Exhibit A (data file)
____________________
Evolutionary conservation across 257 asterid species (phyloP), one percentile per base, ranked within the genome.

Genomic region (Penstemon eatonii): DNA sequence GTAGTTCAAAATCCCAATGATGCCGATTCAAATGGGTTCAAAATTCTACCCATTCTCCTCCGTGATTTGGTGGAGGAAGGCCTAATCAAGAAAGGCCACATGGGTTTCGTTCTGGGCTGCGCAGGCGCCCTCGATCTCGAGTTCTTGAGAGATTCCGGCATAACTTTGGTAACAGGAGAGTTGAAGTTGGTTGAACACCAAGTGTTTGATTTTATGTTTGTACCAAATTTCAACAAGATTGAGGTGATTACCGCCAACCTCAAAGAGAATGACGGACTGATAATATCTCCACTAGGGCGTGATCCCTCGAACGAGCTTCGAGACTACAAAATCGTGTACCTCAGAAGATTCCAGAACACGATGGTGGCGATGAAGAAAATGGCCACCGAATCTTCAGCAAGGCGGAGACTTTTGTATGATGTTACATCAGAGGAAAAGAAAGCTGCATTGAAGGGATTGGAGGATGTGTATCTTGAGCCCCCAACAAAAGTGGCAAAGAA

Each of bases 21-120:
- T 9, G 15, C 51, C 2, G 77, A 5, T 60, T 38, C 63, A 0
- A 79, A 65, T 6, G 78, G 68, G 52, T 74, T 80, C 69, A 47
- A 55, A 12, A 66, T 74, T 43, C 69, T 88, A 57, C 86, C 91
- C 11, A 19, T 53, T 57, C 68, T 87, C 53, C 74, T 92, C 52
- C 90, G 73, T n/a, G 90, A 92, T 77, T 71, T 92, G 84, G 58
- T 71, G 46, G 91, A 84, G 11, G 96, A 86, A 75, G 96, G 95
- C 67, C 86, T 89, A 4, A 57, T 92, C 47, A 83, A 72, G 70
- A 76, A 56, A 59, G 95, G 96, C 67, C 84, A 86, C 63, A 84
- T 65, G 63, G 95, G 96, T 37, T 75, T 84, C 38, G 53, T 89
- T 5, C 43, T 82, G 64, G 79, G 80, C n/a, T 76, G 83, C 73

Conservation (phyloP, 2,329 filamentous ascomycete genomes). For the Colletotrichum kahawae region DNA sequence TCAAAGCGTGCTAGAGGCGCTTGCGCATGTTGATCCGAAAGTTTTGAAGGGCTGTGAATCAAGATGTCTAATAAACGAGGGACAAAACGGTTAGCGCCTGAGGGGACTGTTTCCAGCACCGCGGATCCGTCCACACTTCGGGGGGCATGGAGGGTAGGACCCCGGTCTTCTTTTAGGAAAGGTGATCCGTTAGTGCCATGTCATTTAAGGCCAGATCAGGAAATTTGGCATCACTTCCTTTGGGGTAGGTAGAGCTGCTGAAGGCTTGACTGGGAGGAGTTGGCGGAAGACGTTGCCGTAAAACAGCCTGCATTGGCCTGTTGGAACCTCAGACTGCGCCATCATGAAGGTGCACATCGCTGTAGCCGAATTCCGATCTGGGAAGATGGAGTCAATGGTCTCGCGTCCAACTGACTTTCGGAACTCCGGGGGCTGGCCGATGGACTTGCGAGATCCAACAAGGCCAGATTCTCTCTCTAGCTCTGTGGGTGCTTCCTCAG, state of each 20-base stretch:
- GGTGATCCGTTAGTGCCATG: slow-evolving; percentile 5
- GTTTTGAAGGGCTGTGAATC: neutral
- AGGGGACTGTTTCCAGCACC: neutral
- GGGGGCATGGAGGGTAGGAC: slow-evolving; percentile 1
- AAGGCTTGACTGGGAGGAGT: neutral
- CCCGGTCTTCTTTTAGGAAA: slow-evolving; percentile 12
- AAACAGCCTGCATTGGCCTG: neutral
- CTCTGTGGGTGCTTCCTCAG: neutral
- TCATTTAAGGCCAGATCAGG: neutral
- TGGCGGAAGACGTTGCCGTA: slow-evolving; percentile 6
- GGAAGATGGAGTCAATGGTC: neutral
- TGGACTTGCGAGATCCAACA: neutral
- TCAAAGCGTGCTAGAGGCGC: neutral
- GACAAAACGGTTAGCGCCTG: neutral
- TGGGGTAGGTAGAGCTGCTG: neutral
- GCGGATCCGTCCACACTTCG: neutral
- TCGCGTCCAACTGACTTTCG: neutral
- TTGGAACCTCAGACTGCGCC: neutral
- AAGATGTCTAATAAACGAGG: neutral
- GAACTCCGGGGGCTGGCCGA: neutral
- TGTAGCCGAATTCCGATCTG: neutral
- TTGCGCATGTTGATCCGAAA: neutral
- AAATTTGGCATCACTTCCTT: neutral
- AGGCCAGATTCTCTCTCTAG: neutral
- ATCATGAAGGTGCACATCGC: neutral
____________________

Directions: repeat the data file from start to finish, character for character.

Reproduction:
Evolutionary conservation across 257 asterid species (phyloP), one percentile per base, ranked within the genome.

Genomic region (Penstemon eatonii): DNA sequence GTAGTTCAAAATCCCAATGATGCCGATTCAAATGGGTTCAAAATTCTACCCATTCTCCTCCGTGATTTGGTGGAGGAAGGCCTAATCAAGAAAGGCCACATGGGTTTCGTTCTGGGCTGCGCAGGCGCCCTCGATCTCGAGTTCTTGAGAGATTCCGGCATAACTTTGGTAACAGGAGAGTTGAAGTTGGTTGAACACCAAGTGTTTGATTTTATGTTTGTACCAAATTTCAACAAGATTGAGGTGATTACCGCCAACCTCAAAGAGAATGACGGACTGATAATATCTCCACTAGGGCGTGATCCCTCGAACGAGCTTCGAGACTACAAAATCGTGTACCTCAGAAGATTCCAGAACACGATGGTGGCGATGAAGAAAATGGCCACCGAATCTTCAGCAAGGCGGAGACTTTTGTATGATGTTACATCAGAGGAAAAGAAAGCTGCATTGAAGGGATTGGAGGATGTGTATCTTGAGCCCCCAACAAAAGTGGCAAAGAA

Each of bases 21-120:
- T 9, G 15, C 51, C 2, G 77, A 5, T 60, T 38, C 63, A 0
- A 79, A 65, T 6, G 78, G 68, G 52, T 74, T 80, C 69, A 47
- A 55, A 12, A 66, T 74, T 43, C 69, T 88, A 57, C 86, C 91
- C 11, A 19, T 53, T 57, C 68, T 87, C 53, C 74, T 92, C 52
- C 90, G 73, T n/a, G 90, A 92, T 77, T 71, T 92, G 84, G 58
- T 71, G 46, G 91, A 84, G 11, G 96, A 86, A 75, G 96, G 95
- C 67, C 86, T 89, A 4, A 57, T 92, C 47, A 83, A 72, G 70
- A 76, A 56, A 59, G 95, G 96, C 67, C 84, A 86, C 63, A 84
- T 65, G 63, G 95, G 96, T 37, T 75, T 84, C 38, G 53, T 89
- T 5, C 43, T 82, G 64, G 79, G 80, C n/a, T 76, G 83, C 73

Conservation (phyloP, 2,329 filamentous ascomycete genomes). For the Colletotrichum kahawae region DNA sequence TCAAAGCGTGCTAGAGGCGCTTGCGCATGTTGATCCGAAAGTTTTGAAGGGCTGTGAATCAAGATGTCTAATAAACGAGGGACAAAACGGTTAGCGCCTGAGGGGACTGTTTCCAGCACCGCGGATCCGTCCACACTTCGGGGGGCATGGAGGGTAGGACCCCGGTCTTCTTTTAGGAAAGGTGATCCGTTAGTGCCATGTCATTTAAGGCCAGATCAGGAAATTTGGCATCACTTCCTTTGGGGTAGGTAGAGCTGCTGAAGGCTTGACTGGGAGGAGTTGGCGGAAGACGTTGCCGTAAAACAGCCTGCATTGGCCTGTTGGAACCTCAGACTGCGCCATCATGAAGGTGCACATCGCTGTAGCCGAATTCCGATCTGGGAAGATGGAGTCAATGGTCTCGCGTCCAACTGACTTTCGGAACTCCGGGGGCTGGCCGATGGACTTGCGAGATCCAACAAGGCCAGATTCTCTCTCTAGCTCTGTGGGTGCTTCCTCAG, state of each 20-base stretch:
- GGTGATCCGTTAGTGCCATG: slow-evolving; percentile 5
- GTTTTGAAGGGCTGTGAATC: neutral
- AGGGGACTGTTTCCAGCACC: neutral
- GGGGGCATGGAGGGTAGGAC: slow-evolving; percentile 1
- AAGGCTTGACTGGGAGGAGT: neutral
- CCCGGTCTTCTTTTAGGAAA: slow-evolving; percentile 12
- AAACAGCCTGCATTGGCCTG: neutral
- CTCTGTGGGTGCTTCCTCAG: neutral
- TCATTTAAGGCCAGATCAGG: neutral
- TGGCGGAAGACGTTGCCGTA: slow-evolving; percentile 6
- GGAAGATGGAGTCAATGGTC: neutral
- TGGACTTGCGAGATCCAACA: neutral
- TCAAAGCGTGCTAGAGGCGC: neutral
- GACAAAACGGTTAGCGCCTG: neutral
- TGGGGTAGGTAGAGCTGCTG: neutral
- GCGGATCCGTCCACACTTCG: neutral
- TCGCGTCCAACTGACTTTCG: neutral
- TTGGAACCTCAGACTGCGCC: neutral
- AAGATGTCTAATAAACGAGG: neutral
- GAACTCCGGGGGCTGGCCGA: neutral
- TGTAGCCGAATTCCGATCTG: neutral
- TTGCGCATGTTGATCCGAAA: neutral
- AAATTTGGCATCACTTCCTT: neutral
- AGGCCAGATTCTCTCTCTAG: neutral
- ATCATGAAGGTGCACATCGC: neutral